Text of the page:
More than one in three of Europe's freshwater fish species faces extinction because ecosystems are being destroyed, the World Conservation Union said Thursday.
Scientists from Switzerland and Germany have found that 200 of the 522 species of European freshwater fish are threatened by the rapid development of agriculture and industry over the past 100 years, the group said.
The union, a network of nations, agencies and some 10,000 scientists and experts from 181 countries, said 12 species are already extinct.
Species at risk include the European eel, the jarabugo in southwestern Spain and Portugal, and several types of fish found only in one place, such as the Lake Ammersee kilch, found only in the lake in Germany.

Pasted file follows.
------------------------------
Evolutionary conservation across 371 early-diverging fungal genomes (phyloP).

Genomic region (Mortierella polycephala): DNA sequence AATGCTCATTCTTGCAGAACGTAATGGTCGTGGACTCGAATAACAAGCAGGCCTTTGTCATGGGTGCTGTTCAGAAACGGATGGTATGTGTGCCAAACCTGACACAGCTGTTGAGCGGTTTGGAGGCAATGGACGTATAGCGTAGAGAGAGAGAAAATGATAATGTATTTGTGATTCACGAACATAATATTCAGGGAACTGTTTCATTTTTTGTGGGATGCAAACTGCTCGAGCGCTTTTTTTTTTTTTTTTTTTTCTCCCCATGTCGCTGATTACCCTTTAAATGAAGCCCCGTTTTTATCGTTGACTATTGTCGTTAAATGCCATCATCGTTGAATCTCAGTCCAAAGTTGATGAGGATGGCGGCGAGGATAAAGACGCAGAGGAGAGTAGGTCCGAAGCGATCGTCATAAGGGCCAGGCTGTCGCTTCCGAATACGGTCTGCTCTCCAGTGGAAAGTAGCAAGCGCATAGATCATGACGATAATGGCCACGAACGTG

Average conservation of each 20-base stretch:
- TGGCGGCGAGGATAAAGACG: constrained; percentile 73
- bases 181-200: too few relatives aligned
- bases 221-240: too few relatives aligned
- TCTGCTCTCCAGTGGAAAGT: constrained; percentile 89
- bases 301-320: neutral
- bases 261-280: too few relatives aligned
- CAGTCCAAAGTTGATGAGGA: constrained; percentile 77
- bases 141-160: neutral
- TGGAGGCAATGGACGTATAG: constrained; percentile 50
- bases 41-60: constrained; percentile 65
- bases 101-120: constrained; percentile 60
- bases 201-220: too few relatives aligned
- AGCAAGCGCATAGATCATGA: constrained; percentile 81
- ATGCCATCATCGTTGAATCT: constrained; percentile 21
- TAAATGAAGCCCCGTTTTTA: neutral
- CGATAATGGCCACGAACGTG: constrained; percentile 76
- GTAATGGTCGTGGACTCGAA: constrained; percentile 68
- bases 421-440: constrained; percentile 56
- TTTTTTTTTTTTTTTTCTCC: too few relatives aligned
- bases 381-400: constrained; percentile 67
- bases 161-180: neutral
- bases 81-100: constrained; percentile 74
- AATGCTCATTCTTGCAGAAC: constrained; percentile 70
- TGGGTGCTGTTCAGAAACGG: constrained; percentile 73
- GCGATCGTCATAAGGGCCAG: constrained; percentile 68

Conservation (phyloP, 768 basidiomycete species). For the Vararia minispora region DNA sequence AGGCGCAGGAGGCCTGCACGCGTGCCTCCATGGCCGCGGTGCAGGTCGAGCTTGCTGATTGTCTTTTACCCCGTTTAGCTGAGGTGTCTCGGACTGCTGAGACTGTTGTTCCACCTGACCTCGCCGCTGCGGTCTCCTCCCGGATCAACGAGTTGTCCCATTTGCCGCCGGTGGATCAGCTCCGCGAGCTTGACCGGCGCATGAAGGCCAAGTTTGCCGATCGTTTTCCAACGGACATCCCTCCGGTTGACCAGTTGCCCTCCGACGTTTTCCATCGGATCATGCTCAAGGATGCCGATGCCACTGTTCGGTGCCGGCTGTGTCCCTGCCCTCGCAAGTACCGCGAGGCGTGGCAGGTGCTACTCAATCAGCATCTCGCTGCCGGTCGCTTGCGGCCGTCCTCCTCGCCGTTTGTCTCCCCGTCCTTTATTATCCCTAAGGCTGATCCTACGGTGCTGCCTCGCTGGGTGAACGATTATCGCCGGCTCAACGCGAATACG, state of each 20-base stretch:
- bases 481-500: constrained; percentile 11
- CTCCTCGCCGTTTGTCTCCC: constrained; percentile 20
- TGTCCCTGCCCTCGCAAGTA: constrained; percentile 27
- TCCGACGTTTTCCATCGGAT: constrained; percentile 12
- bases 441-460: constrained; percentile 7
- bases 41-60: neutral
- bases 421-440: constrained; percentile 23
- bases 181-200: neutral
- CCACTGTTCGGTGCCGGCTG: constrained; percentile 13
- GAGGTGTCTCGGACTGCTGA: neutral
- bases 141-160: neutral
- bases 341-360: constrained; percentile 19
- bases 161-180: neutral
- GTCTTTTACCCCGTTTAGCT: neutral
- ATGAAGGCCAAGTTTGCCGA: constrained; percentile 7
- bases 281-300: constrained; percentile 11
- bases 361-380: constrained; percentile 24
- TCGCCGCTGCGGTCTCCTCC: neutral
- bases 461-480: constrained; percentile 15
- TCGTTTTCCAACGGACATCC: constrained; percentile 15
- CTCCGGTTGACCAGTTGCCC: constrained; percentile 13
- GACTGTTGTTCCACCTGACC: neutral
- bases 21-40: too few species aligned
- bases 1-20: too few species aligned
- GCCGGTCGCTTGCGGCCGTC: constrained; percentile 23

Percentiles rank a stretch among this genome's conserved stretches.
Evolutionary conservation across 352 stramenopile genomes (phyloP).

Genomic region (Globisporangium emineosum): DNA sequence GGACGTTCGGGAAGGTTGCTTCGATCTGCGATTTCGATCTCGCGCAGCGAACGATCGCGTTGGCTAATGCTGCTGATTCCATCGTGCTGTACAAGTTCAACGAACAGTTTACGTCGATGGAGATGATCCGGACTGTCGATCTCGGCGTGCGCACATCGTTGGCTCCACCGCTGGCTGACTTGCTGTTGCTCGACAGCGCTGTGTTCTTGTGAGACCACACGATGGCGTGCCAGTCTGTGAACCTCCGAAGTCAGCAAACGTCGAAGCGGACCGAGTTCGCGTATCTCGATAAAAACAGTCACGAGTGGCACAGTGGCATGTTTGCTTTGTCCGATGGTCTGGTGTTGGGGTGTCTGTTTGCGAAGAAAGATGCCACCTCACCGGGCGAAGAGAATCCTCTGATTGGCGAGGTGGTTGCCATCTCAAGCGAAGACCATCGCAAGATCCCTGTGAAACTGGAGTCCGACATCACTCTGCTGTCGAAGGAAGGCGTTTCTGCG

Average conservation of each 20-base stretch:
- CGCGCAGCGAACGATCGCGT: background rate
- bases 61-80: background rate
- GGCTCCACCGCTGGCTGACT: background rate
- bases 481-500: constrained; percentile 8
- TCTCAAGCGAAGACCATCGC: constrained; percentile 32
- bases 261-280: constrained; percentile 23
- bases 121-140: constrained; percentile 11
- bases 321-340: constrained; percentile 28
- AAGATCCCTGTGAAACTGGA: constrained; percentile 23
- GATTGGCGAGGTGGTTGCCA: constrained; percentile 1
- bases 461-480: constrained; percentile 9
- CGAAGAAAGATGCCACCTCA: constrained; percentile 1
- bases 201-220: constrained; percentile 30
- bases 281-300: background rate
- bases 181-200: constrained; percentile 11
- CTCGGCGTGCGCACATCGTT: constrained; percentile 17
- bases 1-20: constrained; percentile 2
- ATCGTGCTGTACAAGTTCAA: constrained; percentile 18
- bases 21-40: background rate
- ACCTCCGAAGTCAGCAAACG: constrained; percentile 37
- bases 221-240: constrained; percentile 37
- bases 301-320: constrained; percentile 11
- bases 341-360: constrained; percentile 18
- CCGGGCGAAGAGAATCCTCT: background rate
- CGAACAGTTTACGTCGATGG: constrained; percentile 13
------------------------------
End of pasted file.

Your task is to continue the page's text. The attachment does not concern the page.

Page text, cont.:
The group, which is known by the abbreviation IUCN and produces an annual "Red List" of endangered species, said measures to reduce pollution, preserve wetlands, and limit the amount of water extracted from streams and rivers are needed to conserve the fish species.
The research is published in the "Handbook of European Freshwater Fishes," which was funded by the North of England Zoological Society.
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